Effects of Mindfulness on Outcomes in Cardiac Rehabilitation Participants: A Pilot Study

12.00
Hdl Handle:
http://hdl.handle.net/10755/622008
Category:
Full-text
Format:
Text-based Document
Type:
Poster
Level of Evidence:
N/A
Research Approach:
N/A
Title:
Effects of Mindfulness on Outcomes in Cardiac Rehabilitation Participants: A Pilot Study
Author(s):
Turrise, Stephanie L.; Falsafi, Nasrin; Pond, Richard S. Jr.
Lead Author STTI Affiliation:
Nu Omega
Author Details:
Stephanie L. Turrise, PhD, RN, BC, APRN, CNE, Professional Experience: I have been a nurse for 22 years. I am a certified medical surgical nurse and certified nurse educator. I have worked as an educator in the hospital working on hospital policies, patient education and staff education around cardiac care. I am currently an assistant professor and have taught in all levels of programs (ADN-Doctorate)and done face-to-face, hybrid, fully online and clinical education. My research focus is outcomes research, specifically in people with chronic heart disease as well as the use of self-regulation theory in populations with heart failure and in nursing education. Author Summary: Dr. Turrise is an Assistant Professor in the School of Nursing at UNCW. She earned a PhD and MSN, Adult Nurse Practitioner from Rutgers, The State University of New Jersey, Newark. She earned a post-Master’s certificate in Nursing Education and is a Certified Nurse Educator. Research interests include self-regulation in nursing education and in individuals with cardiovascular disease. She teaches across programs at UNCW.
Abstract:

Purpose:  The purpose of this pilot study is to assess the effectiveness of a mindfulness intervention compared to a non-intervention, control group (treatment as usual) on physiological and psychosocial outcomes in a sample of cardiac rehabiliation participants.

Methods: This study utilizes a quasi-experimental, repeated-measures design with participants randomly assigned by cohort to one of two groups: a mindfulness practices (including self-compassion) intervention group or a wait-list control group (i.e. treatment as usual). Fifty participants (25 per group) are being recruited from two sites with a phase II cardiac rehabilitation program in Southeastern North Carolina. Participants in the mindfulness intervention group receive eight weeks of assigned interventions in a group by a doctorally prepared psychiatric clinical nurse specialist who is also board certified as an advanced holistic nurse. Participants are asked to practice their mindfulness intervention for 20 minutes each day. They also receive a book on mindfulness and an MP3 player with soft music and audio-guided meditations on mindfulness and self-compassion. Participants in the control group receive treatment as usual, which includes general information on stress management and deep breathing exercises. All participants are given a journal to document their daily home practice and any important event related to their daily life and emotional state. For both groups, outcome measures are collected at baseline, 4 weeks, 8 weeks, 12 weeks (i.e., 4 weeks post intervention completion) and 24 weeks (i.e., 3 months post intervention completion). Outcomes include anxiety measured by the State-Trait Anxiety Inventory short version (STAI), depression assessed with the Patient Health Questionnaire-9 (PHQ-9), anger measured with the State-Trait Anger Expression Inventory (STAXI), hostility assessed with the hostility subscale of the Positive Affect and Negative Affect expanded version (PANAS-X; Watson & Clark, 1994), stress measured with the Perceived Stress Scale (PSS), and health related quality of life measured by the MacNew Heart Disease Health Related Quality of Life questionnaire. Physiologic outcomes include body mass index and blood pressure. Rate of CR program completion will also be obtained.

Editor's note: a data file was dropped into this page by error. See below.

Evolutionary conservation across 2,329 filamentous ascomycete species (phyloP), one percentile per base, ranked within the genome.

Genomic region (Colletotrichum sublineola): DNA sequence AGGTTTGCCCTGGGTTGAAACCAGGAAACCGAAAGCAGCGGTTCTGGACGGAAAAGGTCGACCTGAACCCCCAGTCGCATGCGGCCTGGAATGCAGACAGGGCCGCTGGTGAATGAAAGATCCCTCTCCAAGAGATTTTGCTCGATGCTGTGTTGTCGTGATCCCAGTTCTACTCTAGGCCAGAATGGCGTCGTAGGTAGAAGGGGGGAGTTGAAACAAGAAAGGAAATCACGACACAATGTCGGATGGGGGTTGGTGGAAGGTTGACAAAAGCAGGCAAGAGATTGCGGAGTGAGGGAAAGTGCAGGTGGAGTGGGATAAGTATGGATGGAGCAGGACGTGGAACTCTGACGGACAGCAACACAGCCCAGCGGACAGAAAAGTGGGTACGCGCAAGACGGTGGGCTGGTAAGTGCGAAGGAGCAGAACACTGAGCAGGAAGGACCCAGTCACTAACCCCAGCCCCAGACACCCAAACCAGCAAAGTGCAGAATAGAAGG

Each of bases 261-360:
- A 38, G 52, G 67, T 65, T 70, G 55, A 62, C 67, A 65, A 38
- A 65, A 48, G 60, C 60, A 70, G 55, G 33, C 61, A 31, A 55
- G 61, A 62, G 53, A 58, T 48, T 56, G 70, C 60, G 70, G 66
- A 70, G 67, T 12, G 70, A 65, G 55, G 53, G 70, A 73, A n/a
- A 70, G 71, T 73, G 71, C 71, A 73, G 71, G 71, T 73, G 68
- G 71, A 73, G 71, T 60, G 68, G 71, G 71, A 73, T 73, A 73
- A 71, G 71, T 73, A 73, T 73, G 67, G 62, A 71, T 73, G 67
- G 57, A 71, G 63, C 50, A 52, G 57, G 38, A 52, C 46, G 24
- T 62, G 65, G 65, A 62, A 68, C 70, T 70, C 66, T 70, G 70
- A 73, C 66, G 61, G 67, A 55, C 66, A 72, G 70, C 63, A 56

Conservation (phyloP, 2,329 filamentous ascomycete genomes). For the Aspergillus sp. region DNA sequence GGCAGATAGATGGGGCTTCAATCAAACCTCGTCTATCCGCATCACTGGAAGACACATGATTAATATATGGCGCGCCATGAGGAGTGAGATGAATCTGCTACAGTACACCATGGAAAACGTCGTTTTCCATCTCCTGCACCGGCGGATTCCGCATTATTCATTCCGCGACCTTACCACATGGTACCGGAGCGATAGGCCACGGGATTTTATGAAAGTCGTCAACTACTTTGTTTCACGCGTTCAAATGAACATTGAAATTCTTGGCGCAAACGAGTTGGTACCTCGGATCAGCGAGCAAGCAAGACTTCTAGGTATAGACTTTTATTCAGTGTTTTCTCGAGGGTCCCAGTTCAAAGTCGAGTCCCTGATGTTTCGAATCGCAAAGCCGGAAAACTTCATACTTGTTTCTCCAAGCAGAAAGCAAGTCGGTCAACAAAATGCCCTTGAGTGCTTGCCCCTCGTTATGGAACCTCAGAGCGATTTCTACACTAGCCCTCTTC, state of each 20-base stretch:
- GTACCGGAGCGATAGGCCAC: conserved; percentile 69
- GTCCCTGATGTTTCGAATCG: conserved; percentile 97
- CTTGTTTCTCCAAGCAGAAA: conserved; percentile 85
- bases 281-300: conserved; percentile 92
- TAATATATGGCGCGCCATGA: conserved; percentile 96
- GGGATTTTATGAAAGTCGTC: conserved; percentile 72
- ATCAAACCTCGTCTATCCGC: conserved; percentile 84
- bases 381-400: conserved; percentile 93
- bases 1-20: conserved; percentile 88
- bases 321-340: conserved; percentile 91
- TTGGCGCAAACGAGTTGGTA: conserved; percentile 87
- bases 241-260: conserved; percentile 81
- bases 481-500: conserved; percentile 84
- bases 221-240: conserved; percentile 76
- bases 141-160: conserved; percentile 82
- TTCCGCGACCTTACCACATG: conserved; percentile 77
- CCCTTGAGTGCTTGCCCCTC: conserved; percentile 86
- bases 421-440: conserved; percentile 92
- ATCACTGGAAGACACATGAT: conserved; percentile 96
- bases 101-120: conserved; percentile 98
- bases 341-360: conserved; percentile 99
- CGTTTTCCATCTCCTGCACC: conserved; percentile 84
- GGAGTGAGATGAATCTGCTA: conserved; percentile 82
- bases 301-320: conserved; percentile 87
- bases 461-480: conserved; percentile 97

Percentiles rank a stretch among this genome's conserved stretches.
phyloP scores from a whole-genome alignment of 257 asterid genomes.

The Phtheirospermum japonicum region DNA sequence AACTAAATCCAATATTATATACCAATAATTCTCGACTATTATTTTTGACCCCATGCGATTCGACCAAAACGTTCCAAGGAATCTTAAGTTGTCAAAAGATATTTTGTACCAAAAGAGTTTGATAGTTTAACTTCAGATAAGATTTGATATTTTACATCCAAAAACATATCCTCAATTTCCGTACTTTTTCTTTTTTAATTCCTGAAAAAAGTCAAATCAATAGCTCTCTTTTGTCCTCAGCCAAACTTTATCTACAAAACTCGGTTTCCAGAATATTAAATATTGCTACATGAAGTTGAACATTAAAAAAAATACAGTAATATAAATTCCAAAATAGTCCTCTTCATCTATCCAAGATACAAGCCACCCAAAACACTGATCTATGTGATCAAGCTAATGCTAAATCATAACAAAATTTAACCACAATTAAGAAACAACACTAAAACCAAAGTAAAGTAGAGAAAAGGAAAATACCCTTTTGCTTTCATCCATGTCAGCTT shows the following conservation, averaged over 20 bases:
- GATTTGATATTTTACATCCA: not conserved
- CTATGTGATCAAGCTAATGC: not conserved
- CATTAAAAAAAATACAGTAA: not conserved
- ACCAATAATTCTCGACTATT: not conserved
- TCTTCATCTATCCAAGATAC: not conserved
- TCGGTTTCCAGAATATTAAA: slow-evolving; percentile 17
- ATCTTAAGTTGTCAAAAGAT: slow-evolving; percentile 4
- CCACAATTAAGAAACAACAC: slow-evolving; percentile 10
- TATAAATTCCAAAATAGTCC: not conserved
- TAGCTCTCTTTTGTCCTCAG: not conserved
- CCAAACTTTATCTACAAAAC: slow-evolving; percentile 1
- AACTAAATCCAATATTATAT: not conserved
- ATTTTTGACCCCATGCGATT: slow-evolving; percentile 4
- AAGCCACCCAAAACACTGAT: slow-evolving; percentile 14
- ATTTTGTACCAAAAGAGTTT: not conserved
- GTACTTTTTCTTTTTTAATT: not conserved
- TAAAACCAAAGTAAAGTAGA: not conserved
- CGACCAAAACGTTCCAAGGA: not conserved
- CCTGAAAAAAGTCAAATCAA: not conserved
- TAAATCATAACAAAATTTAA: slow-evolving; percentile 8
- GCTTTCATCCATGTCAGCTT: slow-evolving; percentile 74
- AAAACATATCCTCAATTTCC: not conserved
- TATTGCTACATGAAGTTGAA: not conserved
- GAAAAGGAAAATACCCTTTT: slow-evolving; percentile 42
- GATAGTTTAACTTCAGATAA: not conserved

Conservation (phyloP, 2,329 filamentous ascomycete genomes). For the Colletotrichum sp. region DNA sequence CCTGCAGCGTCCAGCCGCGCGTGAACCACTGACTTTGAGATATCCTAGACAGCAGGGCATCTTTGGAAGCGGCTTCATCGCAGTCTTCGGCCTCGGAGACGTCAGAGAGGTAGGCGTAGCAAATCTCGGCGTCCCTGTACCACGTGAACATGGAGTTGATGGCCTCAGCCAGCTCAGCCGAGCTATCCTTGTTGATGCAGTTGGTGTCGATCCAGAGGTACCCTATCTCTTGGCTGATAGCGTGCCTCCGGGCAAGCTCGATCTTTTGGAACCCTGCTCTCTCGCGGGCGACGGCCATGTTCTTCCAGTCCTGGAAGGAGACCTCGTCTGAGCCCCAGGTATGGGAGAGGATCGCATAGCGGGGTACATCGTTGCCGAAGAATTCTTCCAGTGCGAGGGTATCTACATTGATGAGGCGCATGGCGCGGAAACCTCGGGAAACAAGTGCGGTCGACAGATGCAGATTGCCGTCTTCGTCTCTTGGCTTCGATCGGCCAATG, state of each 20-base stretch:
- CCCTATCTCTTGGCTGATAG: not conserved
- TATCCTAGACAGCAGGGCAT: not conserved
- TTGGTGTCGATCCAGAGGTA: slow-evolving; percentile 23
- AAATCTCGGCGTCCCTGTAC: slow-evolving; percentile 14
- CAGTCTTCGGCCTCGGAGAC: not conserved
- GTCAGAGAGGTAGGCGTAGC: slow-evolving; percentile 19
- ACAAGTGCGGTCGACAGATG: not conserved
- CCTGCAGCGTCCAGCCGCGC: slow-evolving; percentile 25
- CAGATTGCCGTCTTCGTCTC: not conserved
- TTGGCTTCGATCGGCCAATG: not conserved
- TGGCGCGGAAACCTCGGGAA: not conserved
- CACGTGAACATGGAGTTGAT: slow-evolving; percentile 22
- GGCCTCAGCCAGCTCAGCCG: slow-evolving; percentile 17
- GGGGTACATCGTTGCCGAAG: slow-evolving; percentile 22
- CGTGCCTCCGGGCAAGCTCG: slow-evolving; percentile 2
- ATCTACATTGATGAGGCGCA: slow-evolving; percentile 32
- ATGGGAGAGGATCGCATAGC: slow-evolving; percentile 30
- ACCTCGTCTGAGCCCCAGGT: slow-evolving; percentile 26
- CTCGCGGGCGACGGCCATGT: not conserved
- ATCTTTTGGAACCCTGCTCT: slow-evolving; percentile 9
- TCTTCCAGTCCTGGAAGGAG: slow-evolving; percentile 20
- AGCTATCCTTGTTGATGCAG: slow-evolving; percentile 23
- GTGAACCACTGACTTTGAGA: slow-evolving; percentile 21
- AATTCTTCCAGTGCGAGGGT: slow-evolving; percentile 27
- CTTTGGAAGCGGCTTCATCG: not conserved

Results: Pending completion of data collection and analysis.

Conclusion: Pending completion of data collection and analysis

Keywords:
Cardiac Rehabilitation; Chronic Illness; Mindfulness
Repository Posting Date:
21-Jul-2017
Date of Publication:
21-Jul-2017
Other Identifiers:
INRC17PST676
Conference Date:
2017
Conference Name:
28th International Nursing Research Congress
Conference Host:
Sigma Theta Tau International
Conference Location:
Dublin, Ireland
Description:
Event Theme: Influencing Global Health Through the Advancement of Nursing Scholarship

Full metadata record

DC FieldValue Language
dc.language.isoen_USen
dc.type.categoryFull-texten
dc.formatText-based Documenten
dc.typePosteren